Fleas are small, wingless parasites that depend on the blood of other animals for nutrition. Throughout history they have been blamed for diseases and plagues because of their tendency to switch from feeding on hosts like rats or dogs to feeding on humans. The most common type of fleas are cat fleas, but human fleas exist too. Both are willing to bite you. But how do you know if you’ve been bitten by a flea?
What do flea bites look like?
Flea bites cause red, round-shaped bumps on the skin, surrounded by a halo shape. The severity of the itch depends on the person being bit, but most experience extreme itchiness; those who are allergic may also develop hives or rashes. Allergic reactions can take up to 24 hours to occur.1
How can you identify a flea bite?
It is difficult to tell the difference between a flea bite and a mosquito bite. Similar red spots can also be the result of a different type of insect bite or skin reaction. Noting how frequently the bites occur, and at what times of day or night, can help narrow down the culprits. Finding evidence of the actual bug is best. If the bites persist, a pest management professional can identify what type of infestation you might have. You should seek medical advice if you become concerned.
Why do flea bites itch so much?
During a feeding session, fleas release saliva containing an anticoagulant into your bloodstream. This increases your flow of blood, making it easier for the flea to feed. But when the flea is done, it leaves trace amounts of saliva on your skin. Your body processes the leftover saliva as a foreign substance. In response, it sends a warning signal to your immune system, triggering it to start producing histamine. The release of histamine causes the bite to swell, resulting in the small red bump that is common with flea bites. This process happens when mosquitoes bite too, which is part of the reason why the bites look similar.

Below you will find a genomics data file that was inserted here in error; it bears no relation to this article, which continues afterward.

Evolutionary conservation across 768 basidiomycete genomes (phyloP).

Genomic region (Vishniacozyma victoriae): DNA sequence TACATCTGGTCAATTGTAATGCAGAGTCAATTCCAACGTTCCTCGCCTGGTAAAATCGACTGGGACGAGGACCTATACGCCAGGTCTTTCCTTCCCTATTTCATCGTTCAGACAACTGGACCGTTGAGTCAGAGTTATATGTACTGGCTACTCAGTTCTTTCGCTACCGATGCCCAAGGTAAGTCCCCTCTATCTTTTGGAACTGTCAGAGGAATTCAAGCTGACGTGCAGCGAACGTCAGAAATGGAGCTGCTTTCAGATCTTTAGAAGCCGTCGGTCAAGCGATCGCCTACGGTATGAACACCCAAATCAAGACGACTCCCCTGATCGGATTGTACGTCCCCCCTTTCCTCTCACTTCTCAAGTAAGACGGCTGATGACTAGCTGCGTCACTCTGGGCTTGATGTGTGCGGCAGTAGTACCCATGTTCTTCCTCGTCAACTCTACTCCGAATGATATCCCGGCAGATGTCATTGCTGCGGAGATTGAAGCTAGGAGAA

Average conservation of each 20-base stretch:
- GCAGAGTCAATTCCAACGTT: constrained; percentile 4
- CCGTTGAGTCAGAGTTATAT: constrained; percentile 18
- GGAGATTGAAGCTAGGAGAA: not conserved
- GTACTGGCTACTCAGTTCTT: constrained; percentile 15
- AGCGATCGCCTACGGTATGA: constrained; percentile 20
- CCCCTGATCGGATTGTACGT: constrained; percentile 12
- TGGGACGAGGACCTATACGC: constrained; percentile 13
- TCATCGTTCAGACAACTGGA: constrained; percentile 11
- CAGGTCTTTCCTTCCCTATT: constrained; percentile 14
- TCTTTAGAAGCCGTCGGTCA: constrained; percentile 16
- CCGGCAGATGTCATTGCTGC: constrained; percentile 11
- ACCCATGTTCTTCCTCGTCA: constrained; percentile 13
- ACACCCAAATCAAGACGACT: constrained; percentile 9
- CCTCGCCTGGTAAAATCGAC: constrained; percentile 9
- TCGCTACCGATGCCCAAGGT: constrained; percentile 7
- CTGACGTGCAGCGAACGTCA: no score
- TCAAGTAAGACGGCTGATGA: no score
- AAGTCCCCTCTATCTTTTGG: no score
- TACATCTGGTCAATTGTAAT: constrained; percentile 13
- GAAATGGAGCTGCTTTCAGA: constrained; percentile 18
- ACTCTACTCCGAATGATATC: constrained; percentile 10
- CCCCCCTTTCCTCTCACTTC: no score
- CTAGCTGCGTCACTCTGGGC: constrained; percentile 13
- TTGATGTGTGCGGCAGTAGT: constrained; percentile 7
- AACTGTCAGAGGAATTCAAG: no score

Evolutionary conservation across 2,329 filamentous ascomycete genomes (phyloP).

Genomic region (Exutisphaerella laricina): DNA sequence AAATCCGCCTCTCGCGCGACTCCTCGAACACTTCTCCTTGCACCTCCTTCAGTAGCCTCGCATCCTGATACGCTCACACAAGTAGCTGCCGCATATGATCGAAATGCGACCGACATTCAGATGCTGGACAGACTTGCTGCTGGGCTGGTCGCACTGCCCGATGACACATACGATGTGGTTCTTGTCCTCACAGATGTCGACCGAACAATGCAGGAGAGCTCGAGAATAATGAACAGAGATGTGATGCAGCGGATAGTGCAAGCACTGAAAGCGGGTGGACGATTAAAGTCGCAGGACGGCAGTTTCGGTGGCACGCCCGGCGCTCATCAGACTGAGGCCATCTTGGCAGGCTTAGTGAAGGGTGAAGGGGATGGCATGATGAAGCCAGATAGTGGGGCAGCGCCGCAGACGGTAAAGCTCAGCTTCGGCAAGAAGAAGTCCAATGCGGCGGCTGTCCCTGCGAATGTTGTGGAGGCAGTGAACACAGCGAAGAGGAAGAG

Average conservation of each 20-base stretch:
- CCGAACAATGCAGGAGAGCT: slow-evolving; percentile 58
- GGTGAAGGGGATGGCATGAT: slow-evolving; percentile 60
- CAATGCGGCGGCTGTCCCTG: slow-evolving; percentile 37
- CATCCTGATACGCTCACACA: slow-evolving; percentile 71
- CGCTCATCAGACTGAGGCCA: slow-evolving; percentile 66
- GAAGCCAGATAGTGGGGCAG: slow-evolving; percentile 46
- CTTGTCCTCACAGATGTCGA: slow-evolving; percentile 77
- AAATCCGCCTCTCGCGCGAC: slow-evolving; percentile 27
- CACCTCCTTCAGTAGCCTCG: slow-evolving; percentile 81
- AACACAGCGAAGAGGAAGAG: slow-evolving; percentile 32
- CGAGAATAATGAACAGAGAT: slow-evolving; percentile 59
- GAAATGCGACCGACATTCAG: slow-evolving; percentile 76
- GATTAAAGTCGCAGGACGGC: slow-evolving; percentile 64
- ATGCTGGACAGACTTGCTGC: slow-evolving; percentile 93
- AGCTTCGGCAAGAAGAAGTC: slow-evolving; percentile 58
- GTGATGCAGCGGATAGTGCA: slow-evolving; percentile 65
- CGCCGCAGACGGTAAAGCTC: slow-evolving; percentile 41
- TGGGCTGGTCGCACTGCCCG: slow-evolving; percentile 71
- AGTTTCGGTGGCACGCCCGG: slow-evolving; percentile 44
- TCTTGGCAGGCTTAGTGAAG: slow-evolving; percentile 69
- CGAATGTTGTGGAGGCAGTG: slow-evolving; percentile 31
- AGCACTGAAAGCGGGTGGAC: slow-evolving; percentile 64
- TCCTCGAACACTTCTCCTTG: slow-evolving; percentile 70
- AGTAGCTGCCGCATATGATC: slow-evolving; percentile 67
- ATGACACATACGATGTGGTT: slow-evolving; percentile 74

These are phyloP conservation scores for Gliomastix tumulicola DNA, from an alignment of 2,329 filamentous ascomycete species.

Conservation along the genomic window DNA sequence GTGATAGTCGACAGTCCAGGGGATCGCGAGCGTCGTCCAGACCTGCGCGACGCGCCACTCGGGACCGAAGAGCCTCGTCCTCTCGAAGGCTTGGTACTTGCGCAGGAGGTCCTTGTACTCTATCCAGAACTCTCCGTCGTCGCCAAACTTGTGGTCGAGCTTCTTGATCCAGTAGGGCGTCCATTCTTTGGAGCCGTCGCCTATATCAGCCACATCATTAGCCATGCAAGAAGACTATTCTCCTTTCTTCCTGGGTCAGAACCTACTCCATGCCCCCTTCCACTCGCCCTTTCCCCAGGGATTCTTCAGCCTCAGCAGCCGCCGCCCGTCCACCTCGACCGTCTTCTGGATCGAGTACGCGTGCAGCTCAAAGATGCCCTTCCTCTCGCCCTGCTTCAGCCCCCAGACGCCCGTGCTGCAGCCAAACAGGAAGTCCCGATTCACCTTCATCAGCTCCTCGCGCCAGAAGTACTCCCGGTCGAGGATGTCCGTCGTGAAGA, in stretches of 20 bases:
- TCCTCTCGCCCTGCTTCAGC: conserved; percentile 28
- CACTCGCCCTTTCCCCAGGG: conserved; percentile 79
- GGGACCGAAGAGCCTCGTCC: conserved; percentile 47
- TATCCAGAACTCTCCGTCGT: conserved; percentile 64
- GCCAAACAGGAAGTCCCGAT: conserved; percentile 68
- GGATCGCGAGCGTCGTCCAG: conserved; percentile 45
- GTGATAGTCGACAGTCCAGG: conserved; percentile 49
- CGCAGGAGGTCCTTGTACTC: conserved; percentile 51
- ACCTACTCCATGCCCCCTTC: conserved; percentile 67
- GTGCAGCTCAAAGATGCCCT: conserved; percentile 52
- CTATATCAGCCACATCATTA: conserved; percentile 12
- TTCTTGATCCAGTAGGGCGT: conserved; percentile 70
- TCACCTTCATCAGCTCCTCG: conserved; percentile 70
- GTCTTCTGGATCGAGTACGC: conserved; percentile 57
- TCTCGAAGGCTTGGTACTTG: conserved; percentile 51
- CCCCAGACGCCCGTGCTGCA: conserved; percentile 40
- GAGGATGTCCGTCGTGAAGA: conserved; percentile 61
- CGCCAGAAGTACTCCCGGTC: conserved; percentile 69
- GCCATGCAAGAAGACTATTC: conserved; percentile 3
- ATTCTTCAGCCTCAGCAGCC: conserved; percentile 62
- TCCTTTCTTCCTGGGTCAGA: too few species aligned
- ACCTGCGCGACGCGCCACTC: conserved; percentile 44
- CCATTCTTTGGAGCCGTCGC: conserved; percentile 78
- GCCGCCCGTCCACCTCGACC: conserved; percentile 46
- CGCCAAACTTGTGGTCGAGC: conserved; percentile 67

What causes an allergic reaction?
Everyone responds differently to insect bites. Some people build up a tolerance to mosquito saliva. As it becomes less foreign to the body, there is a lower chance for an allergic reaction. Since flea bites happen less frequently than mosquito bites, more reactions and itchiness can occur.
An allergic reaction occurs when your body has an exaggerated response to the saliva. In hypersensitive individuals, the body processes the saliva as toxic and increases the amount of histamine released, causing rashes or hives.2 Animals can also have an allergic reaction.
How do humans get fleas?
A flea can jump more than 200 times its body length. On a human scale, that’s nearly 400 meters. The Olympic record for the long jump is less than 10 meters. With that knowledge, it is easy to understand how a flea might jump from a household pet to you. But pet owners aren’t the only ones at risk. Fleas can also live in your backyard and feed on outdoor animals, or find food sources in your neighbor’s yard.
What do flea bites look like? How can you be sure you are dealing with fleas? Has your home been infested? These questions can be difficult to answer alone. Fleas can pose a threat to you, your family and your pets. If you are concerned about a flea infestation , call a pest management professional. A Terminix® Service Technician will rid your home of any unwelcome invaders and recommend the best prevention methods to keep fleas out.